Important Note: We emphasize that we do not regard the IF as the best way of evaluating the quality and performance of journals, and in particular not the value of articles, since the IF of a journal says nothing about the value of an article published in the jounal. Therefore, we regard the practice to attach journal IFs to articles published in the journals as fundamentally wrong. Also, there are various quality measures based on citations provided by different companies. While they apply different calculation methods, most of them are not fully transparent. Additional problems arise from the data basis used, which is mostly not exhaustive or which discriminates between journals not based on scientific reasons. Therefore, these measures involve the risk of inherent bias, challenging the basic principles of science. For the sake of transparency and scientific correctness, citations to all articles should be published and calculation methods need to be revealed and explained. Both is done on our website, including links to all citations on the abstract pages. The impact factor to the journal published here is calculated based on these observable measures and the scientific principles of transparency and verifyability.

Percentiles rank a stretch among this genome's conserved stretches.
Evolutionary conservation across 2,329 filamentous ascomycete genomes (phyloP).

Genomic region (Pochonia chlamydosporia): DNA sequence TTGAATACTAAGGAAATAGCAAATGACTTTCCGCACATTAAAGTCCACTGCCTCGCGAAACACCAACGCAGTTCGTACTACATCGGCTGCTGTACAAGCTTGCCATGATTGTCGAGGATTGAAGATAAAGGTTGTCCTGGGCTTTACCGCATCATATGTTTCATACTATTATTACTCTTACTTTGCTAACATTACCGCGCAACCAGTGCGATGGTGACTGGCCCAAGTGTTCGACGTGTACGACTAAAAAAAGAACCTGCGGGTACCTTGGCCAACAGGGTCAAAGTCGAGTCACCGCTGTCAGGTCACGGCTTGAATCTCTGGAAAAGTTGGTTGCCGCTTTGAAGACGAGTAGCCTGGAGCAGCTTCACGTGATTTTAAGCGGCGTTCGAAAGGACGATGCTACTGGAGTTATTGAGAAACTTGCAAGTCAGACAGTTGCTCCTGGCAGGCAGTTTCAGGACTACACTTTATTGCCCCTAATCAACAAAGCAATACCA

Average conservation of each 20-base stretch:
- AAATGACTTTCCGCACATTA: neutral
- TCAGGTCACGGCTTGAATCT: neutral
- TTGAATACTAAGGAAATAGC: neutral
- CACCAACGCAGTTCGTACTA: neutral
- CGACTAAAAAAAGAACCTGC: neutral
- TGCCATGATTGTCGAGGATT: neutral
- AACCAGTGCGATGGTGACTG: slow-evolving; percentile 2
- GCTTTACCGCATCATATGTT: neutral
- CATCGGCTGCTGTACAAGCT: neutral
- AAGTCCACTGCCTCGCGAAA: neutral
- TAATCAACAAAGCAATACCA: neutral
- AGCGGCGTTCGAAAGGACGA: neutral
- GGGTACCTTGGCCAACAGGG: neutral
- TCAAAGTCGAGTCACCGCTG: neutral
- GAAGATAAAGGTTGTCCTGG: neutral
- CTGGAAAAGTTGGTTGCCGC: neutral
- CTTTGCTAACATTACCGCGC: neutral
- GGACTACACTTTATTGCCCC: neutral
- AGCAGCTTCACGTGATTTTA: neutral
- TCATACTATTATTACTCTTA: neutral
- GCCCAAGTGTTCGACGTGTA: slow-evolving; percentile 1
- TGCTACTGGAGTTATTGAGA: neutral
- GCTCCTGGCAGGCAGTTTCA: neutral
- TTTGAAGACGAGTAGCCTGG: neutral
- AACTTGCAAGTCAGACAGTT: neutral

Technical calculation of the Weighted Impact Factor (WIF): Since the WIF includes the IFs of journals in which the citations took place, a citation in a journal with an IF higher than the average IF over all journals (e.g. 1.852 in 2006) causes an increase in WIF et vice versa. If, for example, the citations took place in journals with an IF 2 times higher (on average) than the average IF over all journals, then the WCF would be 3.704 in 2006. Generally, if the WIF is higher than the simple IF, then the citations took place in journals with IFs higher than the average IF over all journals. Thus, the factor is a measure of the "quality" of citations. The calculation rule is: WIF = (total times of citations x (((times of citations in journal 1 x IF1) + ... + (times of citations in journal n x IFn)) divided by (total times of citations x average IF))) divided by (number of articles published in previous three years).